Dan Aykroyd ain’t afraid of no ghosts — but he certainly respects them. In 2007, the comic actor launched Crystal Head Vodka, a booze brand inspired by mystical Mayan skulls said to radiate supernatural energy. Next year, he reprises the role of Dr. Raymond Stantz in Ghostbusters 2020 for the first time in three decades. Aykroyd’s contributions to that comedic franchise have haunted roots. “My family had a medium for years — he worked for my great-grandfather and was a psychic researcher,” he notes. “That’s why I wrote Ghostbusters, based on my great-grandfather’s journals lying around the house, and I married it to the old concept of the Abbot & Costello ghost comedy.” In his own words, Aykroyd reveals spooky spots to get a drink and to encounter spirits of the other kind in and around Los Angeles. (Of course, when asked if he’s experienced anything spooky in L.A., Aykroyd answers, “Not too much, other than some of the behavior of various people that I met in the business.”)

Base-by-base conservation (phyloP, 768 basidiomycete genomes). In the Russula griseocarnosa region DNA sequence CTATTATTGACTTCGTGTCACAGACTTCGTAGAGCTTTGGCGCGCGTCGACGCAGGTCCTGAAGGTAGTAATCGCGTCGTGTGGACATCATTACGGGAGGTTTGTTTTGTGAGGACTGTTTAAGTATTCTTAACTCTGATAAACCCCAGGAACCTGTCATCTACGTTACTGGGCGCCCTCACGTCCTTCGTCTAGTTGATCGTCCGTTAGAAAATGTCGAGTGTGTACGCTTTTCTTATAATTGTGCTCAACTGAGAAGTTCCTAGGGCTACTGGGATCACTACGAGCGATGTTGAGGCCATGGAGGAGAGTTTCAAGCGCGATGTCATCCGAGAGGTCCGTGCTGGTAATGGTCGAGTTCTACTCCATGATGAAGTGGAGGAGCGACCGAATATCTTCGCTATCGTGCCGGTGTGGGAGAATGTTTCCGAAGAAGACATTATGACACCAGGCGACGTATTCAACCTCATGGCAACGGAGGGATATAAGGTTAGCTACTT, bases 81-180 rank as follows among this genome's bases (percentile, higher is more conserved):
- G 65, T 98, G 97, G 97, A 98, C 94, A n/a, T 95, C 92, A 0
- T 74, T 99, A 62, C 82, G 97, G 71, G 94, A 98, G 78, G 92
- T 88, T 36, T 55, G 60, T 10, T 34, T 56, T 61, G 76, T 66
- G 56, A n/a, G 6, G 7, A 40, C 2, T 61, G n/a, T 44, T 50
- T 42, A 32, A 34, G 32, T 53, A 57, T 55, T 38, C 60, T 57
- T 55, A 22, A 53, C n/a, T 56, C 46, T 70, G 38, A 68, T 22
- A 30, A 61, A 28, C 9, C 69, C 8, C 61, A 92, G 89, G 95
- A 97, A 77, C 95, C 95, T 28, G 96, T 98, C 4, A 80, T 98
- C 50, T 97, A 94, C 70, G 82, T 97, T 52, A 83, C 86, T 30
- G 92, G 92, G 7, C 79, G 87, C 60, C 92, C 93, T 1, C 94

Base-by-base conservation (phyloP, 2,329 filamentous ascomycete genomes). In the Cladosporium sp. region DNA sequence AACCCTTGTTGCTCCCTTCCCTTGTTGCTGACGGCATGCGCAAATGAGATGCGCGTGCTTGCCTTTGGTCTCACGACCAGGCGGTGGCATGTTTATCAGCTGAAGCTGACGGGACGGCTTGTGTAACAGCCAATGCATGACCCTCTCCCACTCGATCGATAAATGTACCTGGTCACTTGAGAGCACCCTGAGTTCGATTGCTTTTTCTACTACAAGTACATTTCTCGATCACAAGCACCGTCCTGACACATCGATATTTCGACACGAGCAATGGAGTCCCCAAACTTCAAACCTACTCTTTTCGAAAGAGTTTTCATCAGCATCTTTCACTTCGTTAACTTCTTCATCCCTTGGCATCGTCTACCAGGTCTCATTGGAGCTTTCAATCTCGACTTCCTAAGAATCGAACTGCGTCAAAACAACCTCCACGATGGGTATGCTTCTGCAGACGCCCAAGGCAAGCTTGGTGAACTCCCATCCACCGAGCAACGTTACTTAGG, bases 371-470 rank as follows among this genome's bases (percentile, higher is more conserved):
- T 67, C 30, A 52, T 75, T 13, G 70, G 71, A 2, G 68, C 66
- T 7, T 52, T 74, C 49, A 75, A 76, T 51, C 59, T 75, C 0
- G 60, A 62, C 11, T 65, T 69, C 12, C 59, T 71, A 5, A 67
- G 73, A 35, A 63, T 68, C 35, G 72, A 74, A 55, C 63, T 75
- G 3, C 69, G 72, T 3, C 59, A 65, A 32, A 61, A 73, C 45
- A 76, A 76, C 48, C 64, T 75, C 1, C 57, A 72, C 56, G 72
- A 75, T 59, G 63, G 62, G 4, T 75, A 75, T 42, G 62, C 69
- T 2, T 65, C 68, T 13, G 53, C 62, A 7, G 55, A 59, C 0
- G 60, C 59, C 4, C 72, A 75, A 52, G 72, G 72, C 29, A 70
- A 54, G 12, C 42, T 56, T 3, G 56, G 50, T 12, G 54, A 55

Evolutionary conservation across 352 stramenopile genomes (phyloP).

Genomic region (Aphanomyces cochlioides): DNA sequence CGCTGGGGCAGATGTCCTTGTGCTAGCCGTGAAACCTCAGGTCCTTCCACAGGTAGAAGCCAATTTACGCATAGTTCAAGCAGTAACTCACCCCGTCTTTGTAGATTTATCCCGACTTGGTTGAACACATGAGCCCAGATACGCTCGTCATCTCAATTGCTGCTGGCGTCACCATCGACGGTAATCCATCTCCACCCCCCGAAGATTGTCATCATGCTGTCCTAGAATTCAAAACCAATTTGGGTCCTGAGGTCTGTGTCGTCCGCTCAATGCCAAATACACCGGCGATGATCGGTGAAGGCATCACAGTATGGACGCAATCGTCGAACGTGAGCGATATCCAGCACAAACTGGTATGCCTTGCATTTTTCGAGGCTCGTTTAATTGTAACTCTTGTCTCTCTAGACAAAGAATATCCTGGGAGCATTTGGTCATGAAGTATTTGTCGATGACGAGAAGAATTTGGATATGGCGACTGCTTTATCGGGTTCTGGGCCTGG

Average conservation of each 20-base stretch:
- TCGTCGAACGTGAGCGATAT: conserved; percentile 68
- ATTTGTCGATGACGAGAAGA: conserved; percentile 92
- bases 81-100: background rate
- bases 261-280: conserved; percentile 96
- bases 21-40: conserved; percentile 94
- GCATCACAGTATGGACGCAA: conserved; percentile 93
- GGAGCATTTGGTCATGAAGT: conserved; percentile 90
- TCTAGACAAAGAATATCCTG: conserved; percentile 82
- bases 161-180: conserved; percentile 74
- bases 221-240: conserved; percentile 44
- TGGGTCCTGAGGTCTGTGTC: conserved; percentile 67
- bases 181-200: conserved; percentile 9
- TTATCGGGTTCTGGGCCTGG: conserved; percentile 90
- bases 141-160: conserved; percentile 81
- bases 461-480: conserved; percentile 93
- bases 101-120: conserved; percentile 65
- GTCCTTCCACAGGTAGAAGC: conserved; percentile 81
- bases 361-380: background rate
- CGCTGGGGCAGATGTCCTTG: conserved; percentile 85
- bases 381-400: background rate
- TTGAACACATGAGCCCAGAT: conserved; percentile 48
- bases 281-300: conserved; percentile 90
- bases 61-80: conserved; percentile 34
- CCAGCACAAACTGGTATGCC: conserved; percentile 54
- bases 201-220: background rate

This is a beautiful venue. It was the old power plant in [downtown] L.A. It’s got these old commutators and generators in the basement. I’ve spoken to a waiter and he said that he had experienced a haunting down there.
108 W. 2nd St.
I love the bars there. They’ve definitely got some spirits. Al Franken claims that he went there a week after my late partner John [Belushi] died in bungalow three and John appeared to him. And Franken’s pretty skeptical — but he’s also quite serious. He saw a vision of him. Now, of course, skeptics would say: hypnagogic sleep, and you’re dreaming. We welcome the skeptical view. I’ve stayed in the Marmont a few times and I’ve never had anything happen.
8221 Sunset Blvd.
The Queen Mary
This is o
1126 Queens Highway, Long Beach
The Avalon Club
It was originally called the Palace Theatre and it was built by silent film stars so that they could put on plays in the ’20s and ’30s. It was where Jerry Lewis had his television show. Many artists came through there, and it’s supposed to have some very interesting haunts going on there.
1735 Vine St.
Any hotel of that size [it’s a stand-in for Hotel Sedgewick, where the Slimer scene from the original Ghostbuster took place], your average Travel Channel viewer or investigator will tell you, is going to have ghosts in it. This one is very famous for, I think, at least two or three spirits — one associated with a very violent death.
506 S. Grand Ave.
A version of this story first appeared in the Oct. 30 issue of The Hollywood Reporter magazine. To receive the magazine, click here to subscribe.